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Program 1414

1. fiddlers at the Mountain Music Gatherin’
2. painter and sculptor Sam McKinney
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Carter County

For more information:
J.P. Fraley Mountain Music Gatherin’
Carter Caves State Resort Park, 344 Caveland Dr., Olive Hill, KY 41164, (606) 286-4411 or (800) 325-0059

Producer: Tom Thurman
Videographers: John Schroering, David Dampier, Jason Robinson
Audio: Brent Abshear, Noel Depp
Editor: Dan Taulbee

Stringing Along

fiddlers at the Mountain Music Gatherin’

When lovers of traditional mountain music get together each September for the J.P. Fraley Mountain Music Gatherin’, dulcimers, guitars, basses, and banjos abound. But since founder and namesake Jesse Presley Fraley is a fiddler, that instrument is often at center stage. In this visit to the 2007 gatherin’, Kentucky Life gets a sampling of championship-caliber old-time fiddling from four of the best players around: Paul David Smith, Roger Cooper, Jesse Wells, and Michael Garvin.

J.P. Fraley grew up near Grayson, and the festival that bears his name started out as an annual family reunion hosted by J.P. and his wife, Annadeene. As more and more friends and other invited guests drifted in to share in the music making that was always a centerpiece, the event gradually became more of an official festival. Now held at Carter Caves State Resort Park, it features a schedule of workshops, concerts, and storytelling sessions. But it also remains a casual, down-home affair where performances by established artists flow right into open-mic sessions, audience and performers frequently change places, new players can learn from and play with the veterans, and there is always a jam session somewhere.

All of it is in celebration of a form of music that predates both country and bluegrass. Mountain music traces its roots back to the British Isles and the Scotch-Irish emigrants who sought a better life in the New World beginning in the late 18th century. Within the hills of Appalachia, these settlers and their descendants both preserved centuries-old traditional forms and developed their own stylistic innovations, incorporating influences from succeeding waves of European and African immigrants. Though individual definitions of what “mountain music” includes vary a bit, all of it harks back to a time when music was do-it-yourself family entertainment and songs were passed down orally.

Following that tradition, the fiddlers featured in this segment all learned from past masters and are in turn helping to introduce new players to some very old styles. Paul David Smith, from Pike County, has been a featured performer/presenter at numerous traditional-music festivals and plays with the band Kentucky Wild Horse. Roger Cooper of Lewis County, who started out as a guitar player on a Vanceburg radio show at the age of 12, is a frequent presenter with the Kentucky Arts Council and Kentucky Folklife Program. Johnson County native Jesse Wells, who now lives in Morehead and performs with the locally based Clark Mountain String Band, is also a collector and archivist of traditional music. And Michael Garvin, the youngster of the group at 20-something, is a Flatwoods native who grew up in a musical family, started out on guitar, and took up the fiddle in his late teens.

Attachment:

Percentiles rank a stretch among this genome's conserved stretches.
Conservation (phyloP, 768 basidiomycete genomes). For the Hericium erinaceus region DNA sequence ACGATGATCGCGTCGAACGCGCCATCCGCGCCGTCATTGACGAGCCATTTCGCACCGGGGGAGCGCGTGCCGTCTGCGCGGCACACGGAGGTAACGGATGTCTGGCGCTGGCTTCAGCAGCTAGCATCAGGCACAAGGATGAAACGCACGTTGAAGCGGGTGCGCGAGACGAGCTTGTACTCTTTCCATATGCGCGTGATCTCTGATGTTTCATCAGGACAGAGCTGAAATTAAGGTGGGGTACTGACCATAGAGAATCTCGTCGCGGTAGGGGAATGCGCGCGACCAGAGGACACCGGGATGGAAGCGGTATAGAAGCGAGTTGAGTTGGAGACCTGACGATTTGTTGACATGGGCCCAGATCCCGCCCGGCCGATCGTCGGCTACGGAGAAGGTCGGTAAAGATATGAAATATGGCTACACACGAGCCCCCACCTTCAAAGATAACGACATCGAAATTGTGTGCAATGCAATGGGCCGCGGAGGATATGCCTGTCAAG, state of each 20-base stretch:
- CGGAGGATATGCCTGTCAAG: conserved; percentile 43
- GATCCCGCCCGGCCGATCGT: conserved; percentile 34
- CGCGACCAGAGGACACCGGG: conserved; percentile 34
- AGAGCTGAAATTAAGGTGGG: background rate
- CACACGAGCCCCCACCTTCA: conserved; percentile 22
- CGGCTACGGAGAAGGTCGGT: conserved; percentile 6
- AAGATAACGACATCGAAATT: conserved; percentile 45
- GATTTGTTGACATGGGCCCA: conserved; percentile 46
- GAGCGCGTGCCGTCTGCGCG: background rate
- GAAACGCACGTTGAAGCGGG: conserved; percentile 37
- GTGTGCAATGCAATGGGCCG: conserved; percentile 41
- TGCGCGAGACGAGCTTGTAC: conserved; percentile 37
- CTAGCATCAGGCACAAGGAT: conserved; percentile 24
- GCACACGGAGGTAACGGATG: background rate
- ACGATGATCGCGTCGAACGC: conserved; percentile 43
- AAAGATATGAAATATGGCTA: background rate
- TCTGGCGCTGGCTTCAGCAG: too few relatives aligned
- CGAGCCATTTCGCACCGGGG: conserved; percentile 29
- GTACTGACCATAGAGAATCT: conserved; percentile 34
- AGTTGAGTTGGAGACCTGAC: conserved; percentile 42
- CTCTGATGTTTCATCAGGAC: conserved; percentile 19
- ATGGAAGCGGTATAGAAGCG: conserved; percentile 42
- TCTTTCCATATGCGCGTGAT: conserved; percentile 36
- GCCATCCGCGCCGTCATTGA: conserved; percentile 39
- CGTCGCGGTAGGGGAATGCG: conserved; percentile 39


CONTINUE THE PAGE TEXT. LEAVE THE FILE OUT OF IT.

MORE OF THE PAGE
The performances and interviews seen here are taken from footage shot for KET’s Kentucky Muse documentary Mountain Music Gatherin’. The accompanying web pages include more video performances, background on the festival and on mountain music, and links for learning more. Kentucky Life Program 1417 also includes another piece from the gatherin’, focusing on founding couple J.P. and Annadeene Fraley.

Rowan County

For more information:
Serendipity Studios, P.O. Box 82, Elliottville, KY 40317, (859) 873-1564

Producer: Jeffrey Hill
Editors: Megan Goforth, Jeffrey Hill

House of Art

artist Sam McKinney

Painter, sculptor, musician, and self-described “Renaissance hillbilly” Sam McKinney lives inside one of his own works. Serendipity Studios, which adjoins his log house in Elliottville, is an assemblage of 18th- and 19th-century structures built by the artist.

There he creates everything from formal portraits in oil to larger-than-life bronzes and abstract mixed-media works, mostly on commission. Though portraiture has been his mainstay for more than 30 years, his work also includes memorials, collaborative mural projects, and public pieces. One that occupied him for more than a year was Adam’s First Breath, an 1,800-pound figural sculpture in bronze and granite that is displayed at the Pyramid Hill Sculpture Park in Hamilton, OH. That piece, he says, represents the culmination of everything he had learned about art to that point.

Born in Lexington, Sam grew up in Fleming-Neon. He earned both bachelor’s and master’s degrees at Morehead State University and has made Rowan County his home ever since. He is also an adjunct professor at MSU.

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